Carrey, of course, is the Cable Guy, and not just in this movie. His persona has always been plugged into pop culture; he belongs to the postmodern ironist’s tradition of Robin Williams and Steve Martin. The Cable Guy, whose entire experience of life is filtered through TV, is a classic postmodern creation — he channel-surfs through his own head. Speaking with a dopey, insinuating lisp, Carrey seems eager to go all the way into scary neediness. Overall it’s a brilliant and fearless performance, a black-comic tour de force, and maybe only the $20 million man can afford this kind of gamble.
Weaned on TV, the Cable Guy takes philosophical and sensual delight in whatever flickers across the tube. He pushes his way into the life of a yuppie customer (Matthew Broderick), offering advice, free cable services and equipment, even a prostitute. In return, he wants only friendship. But the yuppie correctly guesses that the Cable Guy demands a level of devotion that no one could give. Broderick (an excellent straight man) distances himself, but the Cable Guy keeps on coming — a sociopathic Energizer Bunny.
The Cable Guy resonates with sadness and dread, yet it’s also consistently funny (in an intensely uncomfortable way). Much of this, I assume, is due to Lou Holtz Jr.’s sharp script. And director Ben Stiller, rebounding from his freshman effort (the whiny Gen-X piffle Reality Bites), digs into the multi-levelled satire; he gives cameos to himself (as a homicidal twin) and old friend Janeane Garofalo (who effortlessly steals her scene as a jaded waitress at a medieval theme restaurant). In The Cable Guy, Jim Carrey is as rubber-faced as ever, but this time he shows us the beast behind the mask.
About The Rock, the newest model off the summer assembly line, I have just one question: Why Alcatraz? The plot — concerning a terrorist’s threat to launch poisonous rockets at a major city — could, in theory, take place anywhere. But Alcatraz is a cool location and The Rock (the nickname for the long-defunct prison) is a cool title, so the terrorists set themselves up in Alcatraz. Makes perfect sense. Hey, it’s summer.
The terrorist in question is Ed Harris, a disgruntled Marine furious at the government for their failure to honor the soldiers who died under his command. Instead of going on 60 Minutes, as some real-life military men with a similar complaint did recently, Harris points four missiles loaded with VX gas at San Francisco and demands reparations to the tune of $100 million. So it’s Sean Connery and Nicolas Cage to the rescue. Cage, a chemical-explosives expert, and Connery, the only man who has ever escaped from Alcatraz (well, him and Clint Eastwood), infiltrate the Rock and try to disarm the missiles. They also make sure to get into a gunfight every so often.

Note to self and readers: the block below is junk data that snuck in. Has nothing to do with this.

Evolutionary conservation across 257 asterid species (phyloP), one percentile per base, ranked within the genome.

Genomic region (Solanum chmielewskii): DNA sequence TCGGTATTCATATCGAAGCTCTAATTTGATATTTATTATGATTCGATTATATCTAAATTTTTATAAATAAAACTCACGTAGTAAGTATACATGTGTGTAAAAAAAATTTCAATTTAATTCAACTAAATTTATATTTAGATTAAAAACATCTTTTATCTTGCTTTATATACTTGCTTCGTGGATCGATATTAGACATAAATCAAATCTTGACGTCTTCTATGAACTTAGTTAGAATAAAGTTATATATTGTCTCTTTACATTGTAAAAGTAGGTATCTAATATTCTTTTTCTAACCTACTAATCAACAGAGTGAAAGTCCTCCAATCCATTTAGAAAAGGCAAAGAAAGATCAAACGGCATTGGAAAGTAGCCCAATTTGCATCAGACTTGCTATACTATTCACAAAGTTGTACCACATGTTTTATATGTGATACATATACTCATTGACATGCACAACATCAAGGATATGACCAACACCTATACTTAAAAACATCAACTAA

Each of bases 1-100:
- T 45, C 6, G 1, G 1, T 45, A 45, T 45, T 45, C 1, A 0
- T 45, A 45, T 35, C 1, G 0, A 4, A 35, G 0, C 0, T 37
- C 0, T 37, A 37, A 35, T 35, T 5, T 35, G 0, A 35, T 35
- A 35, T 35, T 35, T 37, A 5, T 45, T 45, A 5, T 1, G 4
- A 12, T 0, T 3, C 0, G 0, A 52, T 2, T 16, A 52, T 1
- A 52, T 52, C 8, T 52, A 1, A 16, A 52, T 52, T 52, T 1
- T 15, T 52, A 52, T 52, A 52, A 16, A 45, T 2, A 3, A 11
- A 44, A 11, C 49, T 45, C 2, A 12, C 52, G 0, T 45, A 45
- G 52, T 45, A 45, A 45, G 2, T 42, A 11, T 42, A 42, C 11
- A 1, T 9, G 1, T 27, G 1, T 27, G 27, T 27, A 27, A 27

This is all entirely as synthetic as it sounds. Director Michael Bay (who did last year’s hit Bad Boys) is a graduate of the MTV Mixmaster school of action filmmaking, which teaches that rapid-fire, unscannable editing makes the carnage more exciting. It doesn’t, and much of the action feels thin and inauthentic. Essentially, if you’ve seen the trailer for The Rock, you’ve seen the movie.
What you don’t see in the trailer are the performances of Connery and Cage, who are both reasons enough to see almost anything. Connery has perfected his grizzled-old-lion schtick. No other actor can match his wry authority. Yet he’s also in something of a rut. Connery hasn’t been really surprising since his comic turn in Indiana Jones and the Last Crusade. He’s great at what he does here, but he needs to try something else.
Cage, on the other hand, is up for anything, whether it’s munching a cockroach in Vampire’s Kiss (watch for the in-joke reference to it early in The Rock) or drinking himself to death. In The Rock, Cage has the guts to play a wimp — a guy who’s been in the rear with the gear too long — and he hits wild notes of fear and hysteria. He’s the sanest man on the screen, and maybe his honest performance makes Sean Connery’s testosterone look worse than the filmmakers intended.
As for Alcatraz itself, I was surprised how little was really done with it. It could be just any big building with catacombs and bars. And the terrorists could be any terrorists. This was the last production of Jerry Bruckheimer and the late Don Simpson, and like most of their hits, it’s thoroughly impersonal. The Rock will likely make Nicolas Cage more bankable, but I can’t work up much enthusiasm for it. Its box-office glory will be the latest triumph of low expectations and low standards.
Victor (Pruitt Taylor Vince), a sluggish, overweight man, works as a short-order cook in a moth-eaten tavern owned by his mother (Shelley Winters). When a beautiful new waitress, Callie (Liv Tyler), is hired, Victor falls in love with her but knows she can never love him. Aptly named in all respects, Heavy moves at a lumbering pace and is very big on quietly repressed fury and despair. One can give it credit for never introducing the cheesy melodramatic touches one expects, but that’s really all it has going for it as a movie — rookie writer-director James Mangold avoids the clichés but forgets to put anything in their place except murmuring, endless tableaux of stoic rural suffering. (It’s like The Spitfire Grill as an austere art-house film.) Neither a striking writer nor director, Mangold should probably be filed under the heading Works Well With Actors — he gets touching performances from Vince and even Liv Tyler and Deborah Harry (as an acid-tongued barmaid), though he can’t do much with Evan Dando as Callie’s unpleasant musician boyfriend. The movie has a kind of elegance, but it’s a very long sit.